HTTP updates: the what, why, who

Update March 27th: Commenting on the open-source development mailing list, Monty Linden states: “It looks like Beta (Aditi test regions) will be wrapped up shortly. If you’ve wanted to try these out but haven’t yet, now would be a good time to jump in there.” 

Linden Lab is in the process of making a number of improvements to Second Life which should benefit both the platform and users. Once deployed, some of these updates will be clearly visible as they gain widespread use in-world, such as the upcoming materials processing capabilities. Others will be perhaps more noticeable because they require a viewer update – as is the case with server-side baking, rather than being obviously visible in everyday use. Some will have more of a “background” impact, rather than anything which is clearly visible in-world (although they may make their presence felt for the more keen-eyed).

Monty Linden
Monty Linden

Among the latter category of changes are the HTTP updates currently being tested on Aditi and which will soon be popping-up on a Release Candidate channel. This work is being spearheaded by Monty Linden, and has been under development as a part of the Shining Project initiative kicked-off by Linden Lab in 2012.

Several of my SL projects update reports have covered Monty’s work, and will continue to do so in the future. The aim of this article is to bring the various threads together in a single post, in order to provide a  broad overview of what it all means without getting caught-up in the technical minutiae.

Communications between the viewer and the SL servers are subject to many vagaries. Network issues can occur locally (i.e. with a user’s own network), or at the ISP level, for example, long before they actually involve the SL servers. There is little LL – or the support team for whatever viewer is used to connection to SL  – can do in these instances.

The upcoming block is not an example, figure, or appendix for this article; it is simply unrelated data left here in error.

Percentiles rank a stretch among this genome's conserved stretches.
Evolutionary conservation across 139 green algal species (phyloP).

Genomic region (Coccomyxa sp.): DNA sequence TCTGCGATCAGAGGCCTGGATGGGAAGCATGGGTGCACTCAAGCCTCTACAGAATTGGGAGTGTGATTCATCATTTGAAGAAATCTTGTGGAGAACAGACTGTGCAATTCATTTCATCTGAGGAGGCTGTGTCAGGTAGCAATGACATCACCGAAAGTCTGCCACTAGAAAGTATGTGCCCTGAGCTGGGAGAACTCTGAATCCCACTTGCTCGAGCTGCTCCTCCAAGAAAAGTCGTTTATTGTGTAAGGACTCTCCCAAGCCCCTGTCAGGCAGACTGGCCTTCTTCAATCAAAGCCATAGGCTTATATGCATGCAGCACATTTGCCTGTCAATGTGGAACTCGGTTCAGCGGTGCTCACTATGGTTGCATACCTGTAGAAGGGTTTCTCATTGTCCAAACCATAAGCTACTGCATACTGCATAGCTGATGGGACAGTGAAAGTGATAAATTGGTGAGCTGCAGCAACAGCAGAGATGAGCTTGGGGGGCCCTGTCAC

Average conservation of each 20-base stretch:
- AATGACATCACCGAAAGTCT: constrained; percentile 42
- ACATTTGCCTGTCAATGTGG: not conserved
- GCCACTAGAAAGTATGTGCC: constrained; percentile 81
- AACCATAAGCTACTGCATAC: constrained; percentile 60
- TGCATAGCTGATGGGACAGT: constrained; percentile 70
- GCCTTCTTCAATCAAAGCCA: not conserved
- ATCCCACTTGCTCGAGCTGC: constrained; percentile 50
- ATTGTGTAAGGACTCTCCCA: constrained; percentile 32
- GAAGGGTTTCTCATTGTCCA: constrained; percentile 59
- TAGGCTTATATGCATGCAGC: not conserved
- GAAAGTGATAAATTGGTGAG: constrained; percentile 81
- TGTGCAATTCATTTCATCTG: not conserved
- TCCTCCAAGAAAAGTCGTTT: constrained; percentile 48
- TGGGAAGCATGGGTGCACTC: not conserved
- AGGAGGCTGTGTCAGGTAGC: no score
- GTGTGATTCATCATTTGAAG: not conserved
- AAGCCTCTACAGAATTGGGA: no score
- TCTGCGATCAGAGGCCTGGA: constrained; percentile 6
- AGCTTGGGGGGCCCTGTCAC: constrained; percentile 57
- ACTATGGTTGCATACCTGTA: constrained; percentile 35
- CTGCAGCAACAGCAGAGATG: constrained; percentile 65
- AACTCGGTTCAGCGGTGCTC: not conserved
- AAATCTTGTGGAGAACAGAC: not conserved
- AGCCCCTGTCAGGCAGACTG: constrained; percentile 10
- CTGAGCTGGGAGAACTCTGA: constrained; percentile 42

However, network issues aside, there is much work that can be done to improve viewer / server communications and make connectivity between the two more robust – and this is the focus of Monty’s work. Some of this has to do with gradually switching aspects of the service away from the older UDP services within SL to HTTP-based services, and some of it has to do with improving the existing HTTP services employed by SL and making them both more robust and (hopefully) a little easier on older models of routers.

Initial Work

As mentioned above, Monty’s work is encapsulated within the Shining Project, and is being carried out in a number of phases. The first phase of this work was actually completed during the second half of 2012, and focused on improving the HTTP texture fetch mechanism both server-side and within the viewer by which textures are obtained for rendering. This work started to go into widespread use around  November 2012, when the viewer code was made available and Linden Lab announced the new capability thus:

A new scheme for performing HTTP operations is introduced with this release. It is intended to reduce crashes and stalls while performing HTTP operations and generally enable performance and reliability improvements in the future. In this release, it is being used by the viewer’s texture retrieval code. Our expectation is that it will provide consistent and predictable downloading of textures.

The initial HTTP updates being driven by Monty Linden started to appear in around November 2012